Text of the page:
By Marc Marlin, Managing Director, KippsDeSanto
Editor’s Note: Over the next five days, this senior executive with KippsDeSanto, an investment bank who has closed a majority of the Federal Health IT transactions in the past few years shares some of the common myths and realities when it comes to M&A. #5 is posted below.
Whether it’s the latest tweet, LinkedIn post, awards gala or breakfast seminar, there is information overload about the GovCon M&A. What is fact? What is fiction? How can I apply lessons learned to achieve my strategic objectives. The following are a few common assumptions and perceptions, demystified.
1) The Higher the Revenue, The Higher the Valuation
While revenue size matters, revenue composition can meaningfully enhance value. An acquirer’s ability to leverage the target – customer relationships or capabilities – to bend the combined growth curve of the business often underpins the value equation. Prime AND F&O contracts are the gateway to many M&A discussions. These attributes may dictate the overall salability of the business, and serve as guideposts for valuation. That said, in today’s M&A market, scale and the ability to “move the needle” is important for many of the larger, strategic buyers. Scale (e.g., $100 million / year) can be perceived to imply a maturity of process, diversity of contract base, and culture that affords a more seamless integration. The combination of both size and composition is valuation nirvana.
2) Selling (Buying) Duplicate Vehicles Is Easy
As duration of contract vehicles are lengthened, there is natural consolidation of holders due to M&A, graduates of size or other preference tracks, and/or on-ramps. There are hungry and successful business that either weren’t awarded the contract vehicle initially or were not in a position to compete for the vehicle at the time of procurement, for whom now the contract is important to the ongoing growth plan. This desire has motivated many of the contracts purchases to date. We especially have seen this in CIOSP3, Alliant, and OASIS, amongst others. However, the sale of duplicate contracts (in actuality the business unit/entity which houses the contract) is complicated. First, existing task orders on the contract nearly always need to convey with the master contract. Thus, naked contracts are most sought after and most easily transferrable. Second, the sale must be worth the time and effort of the seller – legal, novation, employee transfer etc. The value proposition for the contracts is usually in the hundreds of thousands to few million; not the tens of millions. Finally, larger businesses especially are reluctant to introduce new competitors to the field. Contract consolidation is good for existing holders given fewer companies chasing the same total addressable market. However, the secondary market for contract vehicles is and we anticipate to remain very active in the foreseeable future.
3) Your Top Competitor is the One Likely To Buy You
“We beat these guys all the time, they got to buy us!” is something we often hear from executives of growing firms. However, M&A priorities are longer term than the day-to-day wins and losses, and frequently part of a more complex strategic growth plan. If firms are competing, there is probably already some level of customer access or capabilities, albeit insufficient if characterized by unbalanced winners and losers in that market. A strategic hire(s) or leadership change is often a first step vs. acquisition. Moreover, an acquisition requires a business unit champion, willing to put their badge on the table and advocate for a deal. M&A and the buyer/seller match is also about timing and white space. While a seller may indeed be the leading firm in ABC market or provider of XYZ capabilities, if the competitor’s strategic plan is prioritizing M&A dollars to augment the strategy of a business unit outside those customers or capabilities, they will likely pass. The final buyer will be the one with the greatest conviction that the seller completes their strategic picture, as constituted at that time.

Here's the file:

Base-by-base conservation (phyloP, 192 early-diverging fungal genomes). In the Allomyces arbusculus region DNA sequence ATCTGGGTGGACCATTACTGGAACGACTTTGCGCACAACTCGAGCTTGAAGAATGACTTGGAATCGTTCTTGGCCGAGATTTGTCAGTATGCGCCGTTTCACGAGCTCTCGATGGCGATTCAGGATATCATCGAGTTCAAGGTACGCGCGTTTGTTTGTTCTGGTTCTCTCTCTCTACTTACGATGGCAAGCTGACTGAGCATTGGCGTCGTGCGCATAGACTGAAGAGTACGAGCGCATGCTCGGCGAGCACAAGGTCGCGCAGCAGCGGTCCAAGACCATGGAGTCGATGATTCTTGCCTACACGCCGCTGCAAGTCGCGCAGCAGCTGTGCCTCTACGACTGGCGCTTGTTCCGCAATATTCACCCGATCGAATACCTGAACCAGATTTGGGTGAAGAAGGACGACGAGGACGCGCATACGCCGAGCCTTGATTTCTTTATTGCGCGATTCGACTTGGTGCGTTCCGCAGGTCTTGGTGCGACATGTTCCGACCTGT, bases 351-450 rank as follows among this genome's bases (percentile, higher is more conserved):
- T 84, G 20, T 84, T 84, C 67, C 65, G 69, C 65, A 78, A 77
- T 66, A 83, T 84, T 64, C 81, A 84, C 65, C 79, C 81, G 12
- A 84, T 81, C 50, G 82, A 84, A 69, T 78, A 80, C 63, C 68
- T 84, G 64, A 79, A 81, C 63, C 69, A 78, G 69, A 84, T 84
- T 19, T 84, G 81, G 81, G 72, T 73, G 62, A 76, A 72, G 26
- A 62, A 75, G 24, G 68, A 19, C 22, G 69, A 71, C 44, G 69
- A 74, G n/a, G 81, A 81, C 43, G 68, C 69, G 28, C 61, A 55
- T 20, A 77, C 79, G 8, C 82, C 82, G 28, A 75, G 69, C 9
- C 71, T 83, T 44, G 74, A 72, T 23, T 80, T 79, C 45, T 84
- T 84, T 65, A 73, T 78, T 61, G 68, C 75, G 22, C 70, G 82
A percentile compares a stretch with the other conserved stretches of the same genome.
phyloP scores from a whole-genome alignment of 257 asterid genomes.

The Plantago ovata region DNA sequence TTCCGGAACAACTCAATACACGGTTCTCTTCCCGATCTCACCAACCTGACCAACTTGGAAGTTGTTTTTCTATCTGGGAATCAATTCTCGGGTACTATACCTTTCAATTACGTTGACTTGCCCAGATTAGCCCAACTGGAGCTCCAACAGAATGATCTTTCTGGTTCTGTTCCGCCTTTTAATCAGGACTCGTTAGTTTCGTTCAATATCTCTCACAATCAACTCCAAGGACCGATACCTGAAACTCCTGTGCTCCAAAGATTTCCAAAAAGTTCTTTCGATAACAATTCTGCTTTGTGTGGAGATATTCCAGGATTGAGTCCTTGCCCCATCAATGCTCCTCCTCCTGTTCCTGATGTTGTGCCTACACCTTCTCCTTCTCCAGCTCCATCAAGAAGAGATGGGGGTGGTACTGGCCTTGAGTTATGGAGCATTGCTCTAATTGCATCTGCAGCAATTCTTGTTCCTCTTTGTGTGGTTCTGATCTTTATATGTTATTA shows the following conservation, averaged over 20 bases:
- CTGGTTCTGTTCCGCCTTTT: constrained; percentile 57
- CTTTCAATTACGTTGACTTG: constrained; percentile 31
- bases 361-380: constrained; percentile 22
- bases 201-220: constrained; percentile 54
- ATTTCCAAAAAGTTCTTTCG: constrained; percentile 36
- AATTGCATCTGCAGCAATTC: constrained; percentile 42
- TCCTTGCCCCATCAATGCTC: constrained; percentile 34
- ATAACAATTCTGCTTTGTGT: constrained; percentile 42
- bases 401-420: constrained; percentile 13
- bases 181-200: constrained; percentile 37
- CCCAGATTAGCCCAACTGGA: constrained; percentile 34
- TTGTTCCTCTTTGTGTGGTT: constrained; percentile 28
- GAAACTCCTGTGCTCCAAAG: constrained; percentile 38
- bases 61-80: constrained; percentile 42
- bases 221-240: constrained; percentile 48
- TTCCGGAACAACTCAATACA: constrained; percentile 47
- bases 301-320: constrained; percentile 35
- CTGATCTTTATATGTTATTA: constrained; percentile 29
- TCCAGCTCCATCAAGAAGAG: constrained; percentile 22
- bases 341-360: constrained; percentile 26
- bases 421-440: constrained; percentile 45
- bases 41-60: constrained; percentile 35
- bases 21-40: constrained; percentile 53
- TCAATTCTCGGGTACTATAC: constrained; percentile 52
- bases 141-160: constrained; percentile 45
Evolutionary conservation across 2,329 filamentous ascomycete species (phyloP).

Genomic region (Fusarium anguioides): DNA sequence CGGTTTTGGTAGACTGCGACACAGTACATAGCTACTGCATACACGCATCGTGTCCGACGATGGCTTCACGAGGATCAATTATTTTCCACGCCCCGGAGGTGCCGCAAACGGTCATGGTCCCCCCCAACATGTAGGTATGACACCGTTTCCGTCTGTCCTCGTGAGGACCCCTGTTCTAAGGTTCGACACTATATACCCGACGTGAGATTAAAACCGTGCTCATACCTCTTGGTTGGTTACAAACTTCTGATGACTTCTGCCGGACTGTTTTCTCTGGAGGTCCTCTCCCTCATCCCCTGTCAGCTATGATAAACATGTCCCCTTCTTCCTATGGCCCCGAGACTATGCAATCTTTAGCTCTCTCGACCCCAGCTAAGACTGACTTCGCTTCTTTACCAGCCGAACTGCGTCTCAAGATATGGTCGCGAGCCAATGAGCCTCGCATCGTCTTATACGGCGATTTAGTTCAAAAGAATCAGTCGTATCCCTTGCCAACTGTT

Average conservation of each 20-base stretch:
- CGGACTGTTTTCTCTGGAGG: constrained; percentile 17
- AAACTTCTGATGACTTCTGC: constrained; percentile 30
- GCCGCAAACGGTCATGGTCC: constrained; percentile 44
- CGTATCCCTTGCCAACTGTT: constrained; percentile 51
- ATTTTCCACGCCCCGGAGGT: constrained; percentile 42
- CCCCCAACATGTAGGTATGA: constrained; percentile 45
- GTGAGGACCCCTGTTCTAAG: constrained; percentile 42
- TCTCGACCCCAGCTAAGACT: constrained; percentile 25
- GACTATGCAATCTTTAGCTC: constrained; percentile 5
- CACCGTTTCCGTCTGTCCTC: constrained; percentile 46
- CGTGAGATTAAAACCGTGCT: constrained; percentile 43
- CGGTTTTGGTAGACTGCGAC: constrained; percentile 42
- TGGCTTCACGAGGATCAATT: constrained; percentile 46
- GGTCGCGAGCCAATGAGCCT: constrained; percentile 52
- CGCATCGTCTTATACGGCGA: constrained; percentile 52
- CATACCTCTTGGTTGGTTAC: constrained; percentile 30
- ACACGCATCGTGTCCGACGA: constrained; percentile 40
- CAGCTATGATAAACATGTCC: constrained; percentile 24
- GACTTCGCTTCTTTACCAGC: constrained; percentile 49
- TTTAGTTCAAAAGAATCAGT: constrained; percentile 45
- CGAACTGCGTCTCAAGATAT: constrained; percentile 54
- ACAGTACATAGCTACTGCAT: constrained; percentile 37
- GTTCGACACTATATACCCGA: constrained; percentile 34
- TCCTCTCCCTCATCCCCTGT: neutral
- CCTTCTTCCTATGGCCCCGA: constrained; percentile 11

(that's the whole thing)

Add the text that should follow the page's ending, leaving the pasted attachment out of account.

4) A Prime Spot on a Contract Vehicle = A Lottery Ticket
As IDIQ and GWAC’s have experienced a significant increase in the number of awards, the contract itself is generally a cost of admission, but not the main event. With sometimes 100+ contractors on the vehicle, the total addressable market becomes less relevant than the proven ability to win task orders and prove performance (e.g., SPARC). The value of the contract “paper” is very unique to each potential suitor, and the amount of work that a given buyer believes they could drive under the vehicle. For example, if a buyer were to pay $10M for a contract, that buyer may need to win $100M of TCV at a 10% margin to simply break even on that purchase (ignoring taxes and time value of money). It’s often not about the vehicle itself, it’s about the book of business or opportunity for the book of business under it.
5) Cost Synergies Drive Deal Making
M&A is rarely about cost synergies, but rather revenue growth. Cost take-out is a one-time event, while revenue synergies are the gift that keeps on giving. Deal announcements will highlight costs synergies and tax advantages, but these are elements of the broader strategy. Gaining scale and being able to spread reduced costs over the bigger base increase costs competitiveness of the firm, better positioning the company for capitalizing on future growth opportunities. This enduring advantage is especially important in the current cost sensitive contracting environment. However, the core thesis of the deal is to better position the business for top-line growth.